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Nepenthes distillatoria

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Nepenthes distillatoria (Template:IPAc-en; from New Latin from Latin: destillo = to distill, -oria = adjectival ending; something from which a liquid is distilled, i.e., pitcher) is a tropical pitcher plant endemic to Sri Lanka. It was the second Nepenthes species to be described in print and the first to be formally named under the Linnaean system of taxonomy. It is therefore the type species of the genus.

Botanical history

Nepenthes distillatoria was the second Nepenthes species to be described in print, after N. madagascariensis. In 1677, Danish physician Thomas Bartholin made brief mention of it under the name Miranda herba, Latin for "marvellous herb".<ref name=Bartholin1677 /> Three years later, Dutch merchant Jacob Breyne referred to this species as Bandura zingalensium, after a local name for the plant.<ref name=Breyne1680 /> Bandura subsequently became the most commonly used name for the tropical pitcher plants, until Linnaeus coined Nepenthes in 1737.<ref name=P&L>Phillipps, A. & A. Lamb 1996. Pitcher-Plants of Borneo. Natural History Publications (Borneo), Kota Kinabalu.</ref>

Nepenthes distillatoria was again described in 1683, this time by Swedish physician and naturalist Herman Niklas Grim.<ref name=Grim1683 /> Grim called it Planta mirabilis destillatoria, or the "miraculous distilling plant", and was the first to clearly illustrate a tropical pitcher plant.<ref name=P&L /> Three years later, in 1686, English naturalist John Ray quoted Grim as saying:<ref name=Ray1686 />

The root draws up moisture from the earth which with the help of the sun's rays rises up into the plant itself and then flows down through the stems and nerves of the leaves into the natural utensil to be stored there until used for human needs. [translated from Latin in Pitcher-Plants of Borneo]<ref name=P&L />

Linnaeus used Grim's original specific epithet when naming N. distillatoria in 1753.

Nepenthes distillatoria from Joseph Paxton's Magazine of Botany of 1838<ref>Paxton, J. 1838. Nepenthes distillatoria. Paxton's Magazine of Botany 4: 1–4.</ref>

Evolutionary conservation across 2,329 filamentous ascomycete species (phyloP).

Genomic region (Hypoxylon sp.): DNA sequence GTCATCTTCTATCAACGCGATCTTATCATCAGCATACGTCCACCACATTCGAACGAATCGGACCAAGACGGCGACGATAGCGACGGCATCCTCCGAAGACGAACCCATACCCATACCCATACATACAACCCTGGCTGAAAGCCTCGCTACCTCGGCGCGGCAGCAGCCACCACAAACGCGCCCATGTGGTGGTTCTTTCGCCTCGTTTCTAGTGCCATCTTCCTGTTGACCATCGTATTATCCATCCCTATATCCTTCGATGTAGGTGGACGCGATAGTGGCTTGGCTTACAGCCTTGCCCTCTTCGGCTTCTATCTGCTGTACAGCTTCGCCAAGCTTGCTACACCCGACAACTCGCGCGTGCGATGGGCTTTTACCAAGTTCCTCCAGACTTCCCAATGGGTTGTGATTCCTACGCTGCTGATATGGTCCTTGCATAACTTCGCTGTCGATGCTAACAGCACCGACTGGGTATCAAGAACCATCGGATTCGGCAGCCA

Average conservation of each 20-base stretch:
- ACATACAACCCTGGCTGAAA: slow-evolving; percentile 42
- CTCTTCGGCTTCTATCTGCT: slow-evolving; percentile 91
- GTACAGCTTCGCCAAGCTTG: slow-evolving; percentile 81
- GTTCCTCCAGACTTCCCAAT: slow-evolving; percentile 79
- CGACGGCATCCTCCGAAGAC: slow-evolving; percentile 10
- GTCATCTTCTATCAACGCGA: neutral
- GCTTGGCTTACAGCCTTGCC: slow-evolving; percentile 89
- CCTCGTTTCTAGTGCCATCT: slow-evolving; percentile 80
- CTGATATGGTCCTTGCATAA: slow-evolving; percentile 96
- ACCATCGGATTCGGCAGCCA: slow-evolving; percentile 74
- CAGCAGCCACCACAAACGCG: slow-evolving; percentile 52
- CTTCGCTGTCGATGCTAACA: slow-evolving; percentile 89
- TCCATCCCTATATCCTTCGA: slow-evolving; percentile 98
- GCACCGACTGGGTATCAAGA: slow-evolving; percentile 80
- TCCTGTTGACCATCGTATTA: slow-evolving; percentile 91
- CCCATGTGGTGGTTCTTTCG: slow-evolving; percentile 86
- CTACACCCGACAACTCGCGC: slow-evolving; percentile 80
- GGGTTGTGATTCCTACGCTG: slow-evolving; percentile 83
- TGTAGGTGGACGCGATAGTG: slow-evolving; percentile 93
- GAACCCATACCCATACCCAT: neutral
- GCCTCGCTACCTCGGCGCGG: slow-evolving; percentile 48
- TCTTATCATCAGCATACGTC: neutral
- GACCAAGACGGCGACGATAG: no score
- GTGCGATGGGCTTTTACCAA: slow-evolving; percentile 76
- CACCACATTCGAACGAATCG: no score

Nepenthes distillatoria was again illustrated in Johannes Burmann's Thesaurus Zeylanicus of 1737. The drawing depicts the end of a flowering stem with pitchers. Burmann refers to the plant as Bandura zeylanica.<ref name=Burmann1737 />

In the horticultural trade of the late 19th century, N. distillatoria was often confused with N. khasiana of India.<ref name=Masters16>Masters, M.T. 1872. The cultivated species of Nepenthes. The Gardeners' Chronicle and Agricultural Gazette 1872(16): 540–542.</ref><ref>Masters, M.T. 1881. New garden plants. Nepenthes Mastersiana×, Hort. Veitch. The Gardeners' Chronicle, new series, 16(415): 748–749.</ref><ref>Masters, M.T. 1882. New garden plants. Nepenthes rubro-maculata×, Hort. Veitch. The Gardeners' Chronicle, new series, 17(423): 143.</ref><ref>Dixon, W.E. 1889. Nepenthes. The Gardeners' Chronicle, series 3, 6(144): 354.</ref>

Ecology

Nepenthes distillatoria is endemic to Sri Lanka and is the only Nepenthes species recorded from the island. It grows in waterlogged open scrub, along road embankments and other cleared areas, and in forest. N. distillatoria occurs from sea-level to 700 m altitude.<ref name=IUCN/>

Due to its isolation, N. distillatoria has no known natural hybrids.

Infraspecific taxa

Three infraspecific taxa of N. distillatoria have been described, although they are no longer considered valid.

  • Nepenthes distillatoria var. rubra (Nichols.) Hort.Veitch ex Lindsay (1891)
  • Nepenthes distillatoria var. speciosa Hort.Van Houtte ex Rafarin (1869)
  • Nepenthes distillatoria var. vera D.Moore (1872)<ref>Moore, D. 1872. On the culture of Nepenthes at Glasnevin. The Gardeners' Chronicle and Agricultural Gazette 1872(11): 359–360.</ref>

References

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Further reading

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External links

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